Trans. Acad. Sci. St. Louis 3: 395. 1877.
Plants becoming terrestrial. Rootstock nearly globose, 2-lobed. Leaves deciduous, bright green, pale toward base, spirally arranged, to 7 cm, pliant, gradually tapering to tip. Velum covering entire sporangium. Sporangium wall unpigmented. Megaspores gray to black, 350–480 μm diam., tuberculate with distinct to confluent tubercles; girdle obscure. Microspores brown in mass, 26–31 μm, smooth to papillose. 2n = 22.
Phenology: Spores mature in late spring.
Habitat: Shallow depressions on granite outcrops
A population of plants in which the individuals have a velum incompletely covering the sporangium, a brown-pigmented sporangium wall, and dark brown megaspores occurs in Lancaster County, South Carolina.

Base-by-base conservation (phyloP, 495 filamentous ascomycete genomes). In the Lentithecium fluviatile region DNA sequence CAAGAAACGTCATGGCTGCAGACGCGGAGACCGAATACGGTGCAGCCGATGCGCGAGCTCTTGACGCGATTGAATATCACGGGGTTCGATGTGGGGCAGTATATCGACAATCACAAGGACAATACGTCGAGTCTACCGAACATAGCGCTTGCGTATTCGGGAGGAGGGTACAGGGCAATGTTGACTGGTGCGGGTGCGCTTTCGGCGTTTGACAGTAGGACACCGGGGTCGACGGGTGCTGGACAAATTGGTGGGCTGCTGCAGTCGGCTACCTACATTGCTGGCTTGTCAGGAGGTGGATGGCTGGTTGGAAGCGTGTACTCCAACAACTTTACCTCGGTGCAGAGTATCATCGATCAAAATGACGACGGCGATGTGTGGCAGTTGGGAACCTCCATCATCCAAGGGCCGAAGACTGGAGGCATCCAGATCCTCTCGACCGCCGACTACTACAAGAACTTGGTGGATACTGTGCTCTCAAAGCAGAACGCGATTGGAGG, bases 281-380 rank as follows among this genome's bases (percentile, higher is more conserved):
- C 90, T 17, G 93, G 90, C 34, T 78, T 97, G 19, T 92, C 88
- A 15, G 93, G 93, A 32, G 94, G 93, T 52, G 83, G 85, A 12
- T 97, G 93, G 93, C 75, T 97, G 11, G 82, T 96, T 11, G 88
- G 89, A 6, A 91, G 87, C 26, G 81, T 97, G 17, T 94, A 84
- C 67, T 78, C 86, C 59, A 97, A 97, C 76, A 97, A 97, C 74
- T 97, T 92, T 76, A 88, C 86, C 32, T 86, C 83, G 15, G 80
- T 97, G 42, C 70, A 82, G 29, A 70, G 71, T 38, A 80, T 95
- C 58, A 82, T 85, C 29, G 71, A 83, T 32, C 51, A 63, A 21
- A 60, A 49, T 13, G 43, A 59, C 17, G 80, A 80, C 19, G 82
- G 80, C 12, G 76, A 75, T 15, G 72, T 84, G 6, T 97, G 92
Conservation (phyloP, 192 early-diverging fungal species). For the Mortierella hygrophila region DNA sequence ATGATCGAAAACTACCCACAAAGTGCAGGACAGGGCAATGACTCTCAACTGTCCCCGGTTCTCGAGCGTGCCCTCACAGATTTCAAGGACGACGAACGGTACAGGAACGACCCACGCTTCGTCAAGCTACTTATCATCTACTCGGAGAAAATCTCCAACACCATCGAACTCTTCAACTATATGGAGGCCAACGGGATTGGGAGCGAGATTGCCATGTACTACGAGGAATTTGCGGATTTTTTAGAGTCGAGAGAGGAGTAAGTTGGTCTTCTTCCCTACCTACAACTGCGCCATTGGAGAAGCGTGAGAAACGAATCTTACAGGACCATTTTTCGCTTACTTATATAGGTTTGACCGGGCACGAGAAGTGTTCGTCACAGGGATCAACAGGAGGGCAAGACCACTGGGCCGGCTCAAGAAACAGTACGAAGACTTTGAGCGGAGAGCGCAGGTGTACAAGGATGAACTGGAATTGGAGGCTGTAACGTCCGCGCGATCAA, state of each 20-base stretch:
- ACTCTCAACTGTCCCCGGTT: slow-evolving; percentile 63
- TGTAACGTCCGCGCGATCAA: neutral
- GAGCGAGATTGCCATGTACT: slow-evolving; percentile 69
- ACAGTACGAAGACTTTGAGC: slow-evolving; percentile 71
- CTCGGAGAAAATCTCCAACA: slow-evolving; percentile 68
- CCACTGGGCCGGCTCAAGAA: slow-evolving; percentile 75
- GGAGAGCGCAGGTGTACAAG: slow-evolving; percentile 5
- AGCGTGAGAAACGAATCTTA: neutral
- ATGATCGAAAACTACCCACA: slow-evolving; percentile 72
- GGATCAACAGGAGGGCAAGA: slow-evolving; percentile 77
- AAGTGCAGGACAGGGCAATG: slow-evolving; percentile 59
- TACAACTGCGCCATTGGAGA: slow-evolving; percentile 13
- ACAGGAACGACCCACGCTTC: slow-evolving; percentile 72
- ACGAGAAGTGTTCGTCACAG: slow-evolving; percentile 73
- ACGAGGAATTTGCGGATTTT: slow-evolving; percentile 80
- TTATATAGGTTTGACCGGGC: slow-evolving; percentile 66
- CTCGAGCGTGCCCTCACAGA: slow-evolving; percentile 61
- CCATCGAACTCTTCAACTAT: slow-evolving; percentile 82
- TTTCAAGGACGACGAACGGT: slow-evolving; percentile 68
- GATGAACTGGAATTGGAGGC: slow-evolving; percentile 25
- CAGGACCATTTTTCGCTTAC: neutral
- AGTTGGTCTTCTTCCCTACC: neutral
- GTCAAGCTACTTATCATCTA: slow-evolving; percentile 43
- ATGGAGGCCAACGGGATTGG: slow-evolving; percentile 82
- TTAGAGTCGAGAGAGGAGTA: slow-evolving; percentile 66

These plants appear to be transitional between Isoëtes melanospora and I. virginica.
Plants of Isoëtes melanospora and I. tegetiformans typically grow actively after fall and winter precipitation. New leaves can appear a few days after the soil becomes saturated by rain, but normally they shrivel and disappear during summer when the soil dries.
Of conservation concern.